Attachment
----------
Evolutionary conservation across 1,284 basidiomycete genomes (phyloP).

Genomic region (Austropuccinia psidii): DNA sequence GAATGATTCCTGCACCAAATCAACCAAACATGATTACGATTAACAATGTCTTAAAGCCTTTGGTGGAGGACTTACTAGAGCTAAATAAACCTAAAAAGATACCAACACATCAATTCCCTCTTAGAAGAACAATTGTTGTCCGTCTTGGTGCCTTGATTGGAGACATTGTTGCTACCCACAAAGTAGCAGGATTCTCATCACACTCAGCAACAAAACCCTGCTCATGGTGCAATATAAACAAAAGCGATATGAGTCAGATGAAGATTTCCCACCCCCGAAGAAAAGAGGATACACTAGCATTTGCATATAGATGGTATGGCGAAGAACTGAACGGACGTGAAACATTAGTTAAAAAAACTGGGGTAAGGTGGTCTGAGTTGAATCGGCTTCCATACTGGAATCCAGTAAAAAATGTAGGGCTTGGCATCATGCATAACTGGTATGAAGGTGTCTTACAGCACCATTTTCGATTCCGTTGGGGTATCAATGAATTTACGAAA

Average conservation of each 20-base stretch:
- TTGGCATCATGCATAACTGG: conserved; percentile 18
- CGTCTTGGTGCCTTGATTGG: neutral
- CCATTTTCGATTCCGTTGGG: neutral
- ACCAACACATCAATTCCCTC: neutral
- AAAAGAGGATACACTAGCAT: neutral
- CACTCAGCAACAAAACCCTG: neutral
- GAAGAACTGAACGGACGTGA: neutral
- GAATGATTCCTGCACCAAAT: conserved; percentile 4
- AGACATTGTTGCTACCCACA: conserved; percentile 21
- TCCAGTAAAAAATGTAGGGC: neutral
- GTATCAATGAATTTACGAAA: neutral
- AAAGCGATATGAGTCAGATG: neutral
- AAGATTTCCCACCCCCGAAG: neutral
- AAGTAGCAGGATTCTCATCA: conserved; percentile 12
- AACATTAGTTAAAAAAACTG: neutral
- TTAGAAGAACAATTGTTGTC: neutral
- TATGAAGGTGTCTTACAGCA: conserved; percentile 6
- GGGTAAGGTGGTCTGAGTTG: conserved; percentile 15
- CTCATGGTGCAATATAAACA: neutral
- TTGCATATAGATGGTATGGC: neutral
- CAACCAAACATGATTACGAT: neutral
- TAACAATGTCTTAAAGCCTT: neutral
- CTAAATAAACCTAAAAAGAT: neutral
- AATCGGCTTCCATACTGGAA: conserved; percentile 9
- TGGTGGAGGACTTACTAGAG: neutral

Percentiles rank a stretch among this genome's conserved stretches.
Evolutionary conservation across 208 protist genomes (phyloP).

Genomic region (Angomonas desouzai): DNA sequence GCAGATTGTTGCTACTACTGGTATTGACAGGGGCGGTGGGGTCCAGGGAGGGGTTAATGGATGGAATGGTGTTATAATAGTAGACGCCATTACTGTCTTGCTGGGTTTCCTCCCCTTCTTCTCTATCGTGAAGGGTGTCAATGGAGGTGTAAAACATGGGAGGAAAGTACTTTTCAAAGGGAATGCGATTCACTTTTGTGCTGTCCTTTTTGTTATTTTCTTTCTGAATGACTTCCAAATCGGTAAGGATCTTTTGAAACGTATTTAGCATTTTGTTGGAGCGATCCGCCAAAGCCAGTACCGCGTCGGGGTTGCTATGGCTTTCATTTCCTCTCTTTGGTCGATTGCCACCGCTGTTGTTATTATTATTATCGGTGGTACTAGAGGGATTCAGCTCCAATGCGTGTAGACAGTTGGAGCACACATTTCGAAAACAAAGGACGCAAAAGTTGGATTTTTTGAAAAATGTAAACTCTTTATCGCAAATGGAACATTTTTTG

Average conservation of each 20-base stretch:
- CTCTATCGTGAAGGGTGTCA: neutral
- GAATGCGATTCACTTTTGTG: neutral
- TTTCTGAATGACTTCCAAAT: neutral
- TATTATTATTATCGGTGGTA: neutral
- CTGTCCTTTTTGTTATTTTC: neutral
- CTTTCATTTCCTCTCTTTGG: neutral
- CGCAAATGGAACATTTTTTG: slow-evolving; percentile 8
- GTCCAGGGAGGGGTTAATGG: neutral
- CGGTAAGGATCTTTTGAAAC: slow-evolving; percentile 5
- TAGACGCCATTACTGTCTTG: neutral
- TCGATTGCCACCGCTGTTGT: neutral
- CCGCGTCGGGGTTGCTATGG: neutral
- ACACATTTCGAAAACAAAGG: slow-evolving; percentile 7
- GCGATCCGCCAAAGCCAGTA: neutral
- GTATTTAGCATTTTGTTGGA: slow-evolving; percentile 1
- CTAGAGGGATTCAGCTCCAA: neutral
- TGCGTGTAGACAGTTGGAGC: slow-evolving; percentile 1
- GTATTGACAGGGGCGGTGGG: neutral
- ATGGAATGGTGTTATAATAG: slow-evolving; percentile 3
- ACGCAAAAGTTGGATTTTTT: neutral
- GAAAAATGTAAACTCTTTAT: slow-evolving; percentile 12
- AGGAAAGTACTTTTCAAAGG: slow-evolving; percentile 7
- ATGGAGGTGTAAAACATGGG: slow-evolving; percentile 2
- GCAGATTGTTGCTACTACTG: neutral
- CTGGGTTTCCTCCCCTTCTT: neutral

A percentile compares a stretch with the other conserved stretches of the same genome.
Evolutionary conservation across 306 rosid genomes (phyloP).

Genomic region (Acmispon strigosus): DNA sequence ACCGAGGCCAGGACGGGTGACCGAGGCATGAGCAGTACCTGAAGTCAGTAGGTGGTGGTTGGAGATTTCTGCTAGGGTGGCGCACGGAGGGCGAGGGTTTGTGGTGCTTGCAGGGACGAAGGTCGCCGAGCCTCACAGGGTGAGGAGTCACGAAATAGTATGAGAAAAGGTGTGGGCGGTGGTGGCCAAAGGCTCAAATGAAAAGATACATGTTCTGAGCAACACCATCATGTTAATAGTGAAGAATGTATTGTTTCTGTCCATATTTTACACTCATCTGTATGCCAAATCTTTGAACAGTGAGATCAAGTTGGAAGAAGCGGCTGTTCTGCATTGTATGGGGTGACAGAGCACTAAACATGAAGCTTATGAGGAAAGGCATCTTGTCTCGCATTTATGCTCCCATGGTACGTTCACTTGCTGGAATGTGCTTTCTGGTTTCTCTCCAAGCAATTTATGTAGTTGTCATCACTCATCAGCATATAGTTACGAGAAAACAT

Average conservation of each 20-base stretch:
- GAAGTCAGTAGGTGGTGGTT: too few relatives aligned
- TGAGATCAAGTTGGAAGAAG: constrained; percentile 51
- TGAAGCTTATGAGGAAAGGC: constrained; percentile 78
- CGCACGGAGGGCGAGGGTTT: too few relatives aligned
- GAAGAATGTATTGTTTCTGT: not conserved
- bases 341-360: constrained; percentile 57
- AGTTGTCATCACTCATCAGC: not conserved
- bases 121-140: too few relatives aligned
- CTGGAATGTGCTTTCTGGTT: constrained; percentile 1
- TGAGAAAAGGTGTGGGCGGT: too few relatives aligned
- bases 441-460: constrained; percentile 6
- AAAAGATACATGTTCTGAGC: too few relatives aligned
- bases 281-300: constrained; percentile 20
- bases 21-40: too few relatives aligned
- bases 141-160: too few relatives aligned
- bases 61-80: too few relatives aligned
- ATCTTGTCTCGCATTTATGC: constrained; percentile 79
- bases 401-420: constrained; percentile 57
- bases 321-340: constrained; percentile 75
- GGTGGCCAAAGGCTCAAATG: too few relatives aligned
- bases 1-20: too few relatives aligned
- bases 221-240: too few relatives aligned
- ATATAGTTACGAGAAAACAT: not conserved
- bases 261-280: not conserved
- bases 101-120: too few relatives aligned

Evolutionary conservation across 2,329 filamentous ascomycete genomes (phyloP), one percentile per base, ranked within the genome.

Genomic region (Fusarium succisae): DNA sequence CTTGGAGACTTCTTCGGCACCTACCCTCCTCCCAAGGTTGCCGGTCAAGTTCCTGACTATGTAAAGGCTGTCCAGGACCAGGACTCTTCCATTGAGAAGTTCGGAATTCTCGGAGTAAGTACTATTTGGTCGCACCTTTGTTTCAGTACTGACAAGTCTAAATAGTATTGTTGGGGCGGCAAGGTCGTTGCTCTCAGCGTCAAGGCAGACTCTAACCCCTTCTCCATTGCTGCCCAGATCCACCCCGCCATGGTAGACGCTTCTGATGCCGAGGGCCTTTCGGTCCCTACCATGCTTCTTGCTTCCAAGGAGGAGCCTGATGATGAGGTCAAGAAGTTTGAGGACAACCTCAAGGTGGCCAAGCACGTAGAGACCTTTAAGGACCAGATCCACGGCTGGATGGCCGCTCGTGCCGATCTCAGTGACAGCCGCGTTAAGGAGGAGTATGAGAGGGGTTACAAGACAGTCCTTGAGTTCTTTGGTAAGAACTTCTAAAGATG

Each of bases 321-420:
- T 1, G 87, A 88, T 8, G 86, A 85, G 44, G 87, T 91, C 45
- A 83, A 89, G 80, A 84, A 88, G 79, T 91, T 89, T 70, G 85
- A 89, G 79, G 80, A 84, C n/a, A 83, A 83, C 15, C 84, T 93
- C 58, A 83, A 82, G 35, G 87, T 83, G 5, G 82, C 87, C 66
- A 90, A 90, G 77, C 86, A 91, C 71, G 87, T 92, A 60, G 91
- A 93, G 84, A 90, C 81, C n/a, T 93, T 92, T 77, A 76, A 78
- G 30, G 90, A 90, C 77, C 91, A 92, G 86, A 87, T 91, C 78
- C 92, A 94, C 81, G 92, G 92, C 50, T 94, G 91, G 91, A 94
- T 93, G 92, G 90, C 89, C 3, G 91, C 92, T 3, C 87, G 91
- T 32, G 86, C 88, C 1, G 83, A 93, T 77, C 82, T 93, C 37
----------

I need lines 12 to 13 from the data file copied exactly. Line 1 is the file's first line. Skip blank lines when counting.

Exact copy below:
- AGACATTGTTGCTACCCACA: conserved; percentile 21
- TCCAGTAAAAAATGTAGGGC: neutral